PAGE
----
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From Wallflower to Dance Captain – three steps for our sector to lead assessment debate.

Everyday, global exam sector stories ping my news trackers - white-hot opportunities to grapple assessment issues. 

But too often, those stories pushes product before people. They talk (software) features, not benefits. Staying doggedly ‘on message’, whatever that means in 2022. The sector repeatedly shies away from hearty debates, usually due to lack of planning and prep.  

Where’s the lively debate? I want to see our sector positively impacting everyday lives and society. And not just vanilla case studies that fall agonisingly short of advocacy!

So, how do we set that agenda? Take the lead? Evidence our societal impact? And more importantly, reach new people and wider audiences? 

We’re visible participants – let’s take the lead

Some operators prefer to operate out of the media spotlight. They totally dedicate themselves to customers, often as a reflection of their senior management style and personality. They don’t care for coteries or customer communities. I get that. 

Those organisations deserve safe routes to unlock their perspicacious insights, without forcing them down stony and lonely pathways. They’ve got great stories to tell.

Equally, those that trade in volume comms (but not depth) need to feel that their stories have un-mined value, that they chime and resonate with contemporary audiences, and communities they claim to serve. Behind the bluster, there is often stunning, insightful, and erudite work taking place.

There’s room for every style and personality. We can all be visible. So how do we lead the debate in our sector?

Three steps to leadership heaven

1) Visibility

If you’re uncertain, shy, or awkward, plain sight visibility is the first step. It’s a client win press release, event keynote announcement, and responsive statements to press queries: social, trade press, and partner activity. This gets you in the game. Owning the issues, being regular, and consistent is a good place to start. Don’t worry!

2) Participating

Next, move from a wallflower to the dance floor – participating. 

This is always a two-way street. Dialogue. A conversation. Not tablets of press release stone. Our sector is a broad church. It should provide platforms for unorthodox perspectives, new ideas, and the incitement of lively debate. Firebrands, stalwarts, and everyone in between. Challenging!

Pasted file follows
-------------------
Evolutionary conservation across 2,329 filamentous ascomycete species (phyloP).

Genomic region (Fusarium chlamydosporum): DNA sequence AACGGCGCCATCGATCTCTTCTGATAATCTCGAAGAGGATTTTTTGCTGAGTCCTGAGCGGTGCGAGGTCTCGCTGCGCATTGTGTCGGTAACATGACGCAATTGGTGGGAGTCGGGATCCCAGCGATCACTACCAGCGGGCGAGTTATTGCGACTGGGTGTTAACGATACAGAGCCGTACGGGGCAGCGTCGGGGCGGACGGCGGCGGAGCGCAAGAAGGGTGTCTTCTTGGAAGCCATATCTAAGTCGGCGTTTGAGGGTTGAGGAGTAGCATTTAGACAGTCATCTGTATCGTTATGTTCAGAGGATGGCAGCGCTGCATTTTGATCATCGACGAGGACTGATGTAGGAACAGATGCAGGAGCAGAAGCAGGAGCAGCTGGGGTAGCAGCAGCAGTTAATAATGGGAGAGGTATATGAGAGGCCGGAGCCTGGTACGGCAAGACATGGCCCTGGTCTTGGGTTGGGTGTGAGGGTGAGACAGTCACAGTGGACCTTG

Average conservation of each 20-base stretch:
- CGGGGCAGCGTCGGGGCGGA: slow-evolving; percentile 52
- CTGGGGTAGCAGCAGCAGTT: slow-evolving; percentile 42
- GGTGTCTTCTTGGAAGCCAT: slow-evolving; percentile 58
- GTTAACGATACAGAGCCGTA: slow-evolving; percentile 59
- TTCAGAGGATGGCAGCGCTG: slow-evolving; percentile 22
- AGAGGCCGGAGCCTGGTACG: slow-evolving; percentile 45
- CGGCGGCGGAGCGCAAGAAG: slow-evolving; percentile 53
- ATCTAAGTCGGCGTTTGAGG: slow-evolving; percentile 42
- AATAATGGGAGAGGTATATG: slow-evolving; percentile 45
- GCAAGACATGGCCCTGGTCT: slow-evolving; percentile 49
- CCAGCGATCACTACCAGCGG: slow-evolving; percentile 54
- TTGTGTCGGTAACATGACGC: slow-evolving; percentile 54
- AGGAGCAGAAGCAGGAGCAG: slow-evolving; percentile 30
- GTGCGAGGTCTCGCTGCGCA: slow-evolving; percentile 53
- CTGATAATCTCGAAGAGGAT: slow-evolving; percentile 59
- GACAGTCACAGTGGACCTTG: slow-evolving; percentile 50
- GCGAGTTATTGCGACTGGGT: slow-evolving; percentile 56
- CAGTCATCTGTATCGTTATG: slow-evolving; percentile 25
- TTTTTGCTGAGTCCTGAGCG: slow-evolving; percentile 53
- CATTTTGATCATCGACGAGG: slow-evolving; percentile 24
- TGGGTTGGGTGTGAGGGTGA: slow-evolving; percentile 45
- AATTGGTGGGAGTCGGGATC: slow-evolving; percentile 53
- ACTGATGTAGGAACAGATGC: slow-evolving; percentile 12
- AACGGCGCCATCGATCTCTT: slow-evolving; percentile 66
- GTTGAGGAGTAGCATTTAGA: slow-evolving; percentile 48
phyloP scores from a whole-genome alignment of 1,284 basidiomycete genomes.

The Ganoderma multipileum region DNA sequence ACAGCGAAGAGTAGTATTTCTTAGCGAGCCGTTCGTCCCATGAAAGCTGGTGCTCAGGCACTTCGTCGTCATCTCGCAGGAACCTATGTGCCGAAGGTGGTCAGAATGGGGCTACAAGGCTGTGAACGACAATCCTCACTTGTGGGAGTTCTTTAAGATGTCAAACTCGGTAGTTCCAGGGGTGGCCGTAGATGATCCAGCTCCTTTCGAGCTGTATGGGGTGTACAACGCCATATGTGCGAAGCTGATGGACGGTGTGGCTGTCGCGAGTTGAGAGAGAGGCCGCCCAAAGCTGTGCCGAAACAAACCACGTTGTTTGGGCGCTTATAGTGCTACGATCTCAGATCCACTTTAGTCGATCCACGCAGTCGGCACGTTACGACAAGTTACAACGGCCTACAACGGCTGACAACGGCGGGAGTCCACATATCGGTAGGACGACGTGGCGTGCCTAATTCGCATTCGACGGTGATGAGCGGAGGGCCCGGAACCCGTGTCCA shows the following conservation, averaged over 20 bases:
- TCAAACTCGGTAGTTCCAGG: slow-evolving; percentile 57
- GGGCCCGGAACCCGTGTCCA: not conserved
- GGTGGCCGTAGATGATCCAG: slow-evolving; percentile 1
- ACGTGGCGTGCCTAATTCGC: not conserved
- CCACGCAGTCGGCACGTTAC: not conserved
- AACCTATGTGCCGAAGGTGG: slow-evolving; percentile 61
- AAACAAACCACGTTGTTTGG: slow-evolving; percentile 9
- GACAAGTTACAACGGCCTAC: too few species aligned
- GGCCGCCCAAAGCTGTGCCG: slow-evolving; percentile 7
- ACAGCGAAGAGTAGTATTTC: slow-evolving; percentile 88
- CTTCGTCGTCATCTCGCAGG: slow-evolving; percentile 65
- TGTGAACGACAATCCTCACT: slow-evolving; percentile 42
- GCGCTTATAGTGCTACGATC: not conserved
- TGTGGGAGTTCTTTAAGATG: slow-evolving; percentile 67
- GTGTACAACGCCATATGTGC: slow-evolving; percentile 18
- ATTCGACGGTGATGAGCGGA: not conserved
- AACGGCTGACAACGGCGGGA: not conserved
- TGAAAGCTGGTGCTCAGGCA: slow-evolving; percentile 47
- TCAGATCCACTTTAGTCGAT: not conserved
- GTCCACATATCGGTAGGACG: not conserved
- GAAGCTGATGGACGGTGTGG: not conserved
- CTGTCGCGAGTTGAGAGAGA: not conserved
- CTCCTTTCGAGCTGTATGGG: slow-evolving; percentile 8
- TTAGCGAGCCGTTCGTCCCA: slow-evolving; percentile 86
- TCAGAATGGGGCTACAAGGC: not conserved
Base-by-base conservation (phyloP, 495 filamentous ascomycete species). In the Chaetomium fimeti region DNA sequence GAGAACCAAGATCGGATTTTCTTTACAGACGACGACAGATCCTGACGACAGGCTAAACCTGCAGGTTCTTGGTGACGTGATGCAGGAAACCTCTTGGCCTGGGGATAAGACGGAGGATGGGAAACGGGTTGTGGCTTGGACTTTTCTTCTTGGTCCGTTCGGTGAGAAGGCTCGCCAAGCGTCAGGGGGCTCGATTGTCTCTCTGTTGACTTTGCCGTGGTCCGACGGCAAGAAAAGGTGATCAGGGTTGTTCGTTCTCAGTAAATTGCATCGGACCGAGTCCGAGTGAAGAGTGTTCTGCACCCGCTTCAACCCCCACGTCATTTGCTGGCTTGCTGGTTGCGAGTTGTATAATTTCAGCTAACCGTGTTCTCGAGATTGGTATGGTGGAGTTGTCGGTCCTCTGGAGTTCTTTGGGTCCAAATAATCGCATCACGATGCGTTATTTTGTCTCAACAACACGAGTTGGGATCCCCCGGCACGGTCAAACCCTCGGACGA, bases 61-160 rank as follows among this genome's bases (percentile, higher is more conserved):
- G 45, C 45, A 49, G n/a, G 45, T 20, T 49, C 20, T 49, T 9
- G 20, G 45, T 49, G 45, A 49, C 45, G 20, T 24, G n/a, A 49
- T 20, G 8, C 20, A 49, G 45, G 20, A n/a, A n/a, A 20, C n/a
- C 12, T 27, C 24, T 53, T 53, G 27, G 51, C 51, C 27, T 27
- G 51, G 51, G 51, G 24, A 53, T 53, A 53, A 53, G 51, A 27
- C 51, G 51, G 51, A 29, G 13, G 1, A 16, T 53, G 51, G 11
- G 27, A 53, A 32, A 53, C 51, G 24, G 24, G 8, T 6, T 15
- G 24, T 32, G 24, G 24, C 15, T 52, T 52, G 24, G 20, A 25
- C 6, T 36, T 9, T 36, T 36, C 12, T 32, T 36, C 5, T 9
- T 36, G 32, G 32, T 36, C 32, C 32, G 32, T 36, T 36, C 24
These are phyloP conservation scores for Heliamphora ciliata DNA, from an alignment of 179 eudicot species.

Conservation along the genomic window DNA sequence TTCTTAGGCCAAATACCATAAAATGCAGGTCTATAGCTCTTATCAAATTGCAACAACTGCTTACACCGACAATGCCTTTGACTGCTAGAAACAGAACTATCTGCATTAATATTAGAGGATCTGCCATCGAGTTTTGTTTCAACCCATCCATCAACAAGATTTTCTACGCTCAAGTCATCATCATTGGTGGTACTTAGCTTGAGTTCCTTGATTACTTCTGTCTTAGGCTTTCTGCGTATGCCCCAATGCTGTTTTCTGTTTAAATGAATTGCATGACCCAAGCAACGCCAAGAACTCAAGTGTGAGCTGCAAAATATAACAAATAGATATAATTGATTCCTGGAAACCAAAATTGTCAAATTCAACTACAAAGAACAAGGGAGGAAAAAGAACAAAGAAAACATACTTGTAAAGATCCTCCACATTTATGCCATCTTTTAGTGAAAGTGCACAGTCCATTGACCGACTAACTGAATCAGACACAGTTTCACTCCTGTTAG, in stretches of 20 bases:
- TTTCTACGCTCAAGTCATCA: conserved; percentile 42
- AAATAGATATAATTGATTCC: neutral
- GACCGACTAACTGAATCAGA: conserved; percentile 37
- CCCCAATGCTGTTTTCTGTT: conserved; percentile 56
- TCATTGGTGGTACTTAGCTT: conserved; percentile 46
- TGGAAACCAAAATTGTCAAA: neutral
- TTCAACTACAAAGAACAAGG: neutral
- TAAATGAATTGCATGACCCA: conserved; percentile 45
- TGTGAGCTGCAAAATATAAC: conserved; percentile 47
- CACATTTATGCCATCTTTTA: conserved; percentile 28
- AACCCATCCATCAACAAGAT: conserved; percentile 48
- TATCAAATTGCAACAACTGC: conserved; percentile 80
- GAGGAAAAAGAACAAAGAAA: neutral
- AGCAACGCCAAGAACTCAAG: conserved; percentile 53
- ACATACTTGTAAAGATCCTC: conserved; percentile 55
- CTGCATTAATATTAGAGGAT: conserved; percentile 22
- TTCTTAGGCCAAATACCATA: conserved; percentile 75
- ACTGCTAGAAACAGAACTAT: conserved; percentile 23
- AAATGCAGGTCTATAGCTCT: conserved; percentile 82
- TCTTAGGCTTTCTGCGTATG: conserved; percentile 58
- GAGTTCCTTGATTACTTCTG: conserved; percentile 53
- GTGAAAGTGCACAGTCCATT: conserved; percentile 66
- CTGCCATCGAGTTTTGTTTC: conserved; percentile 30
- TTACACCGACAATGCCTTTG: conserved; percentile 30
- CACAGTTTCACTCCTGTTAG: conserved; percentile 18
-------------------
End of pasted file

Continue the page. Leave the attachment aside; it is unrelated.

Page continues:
Try gifting data insights, rather than squirrelling away analysis for nebulous ‘advantage’.  Own a position within a debate, so that the wider public and new audiences know we stand for. 

Understanding our sector’s risks, and articulate how to overcome objections. And that’s what your sales folks do all day, right?

Spending time developing and communicating opinions that can be processed easily. And repeatable. Not just ‘say it and leave it’. Know what your stand for, especially when the opportunity arises. Don’t be afraid to repeat, tailor, rinse – you get the idea!

The true sign of progress is engagement with new sectors and people. You can’t lead by talking to the same people in the echo chamber all the time.

3) Leadership

The centre of attention. The Dance Captain. The MC. The conductor. Leadership demands the mobilisation and incentivisation of like-minded others: coming together and campaigning. 

As in any relationship, it’s the fine art of persuasion. Changing opinions and taking down unhelpful tropes that undermine and regress our sector, such as ‘robots marking exam papers’.

This means active lobbying for regulatory and sector-wide change – a movement, if you prefer.

All of these activities induce market leadership. Opinion makers turn to the spokespeople - the change agents, setting news agendas, sharing common goals.

So what should we do now?

I want to see our sector grow together and increase our impact to:

  • Set the news agenda with opinions, insights, and rock-solid evidence. 

  • Spark the art of persuasion.  

  • Build a much larger groundswell of grass-roots support. 

  • Reach new, larger audiences, reflecting the global communities we serve.

  • Evidence how we’re positively impacting learners’ lives.

  • Lobby for regulatory change to increase equity and equality.

Trade bodies, exam owners, suppliers, and influencers must mobilise and lead. Each needs incentivising. While none of us expect to be in smooth water all our days, leaders need to step off the sales treadmill, bring communities together, and show the impact our sector has everyday. 


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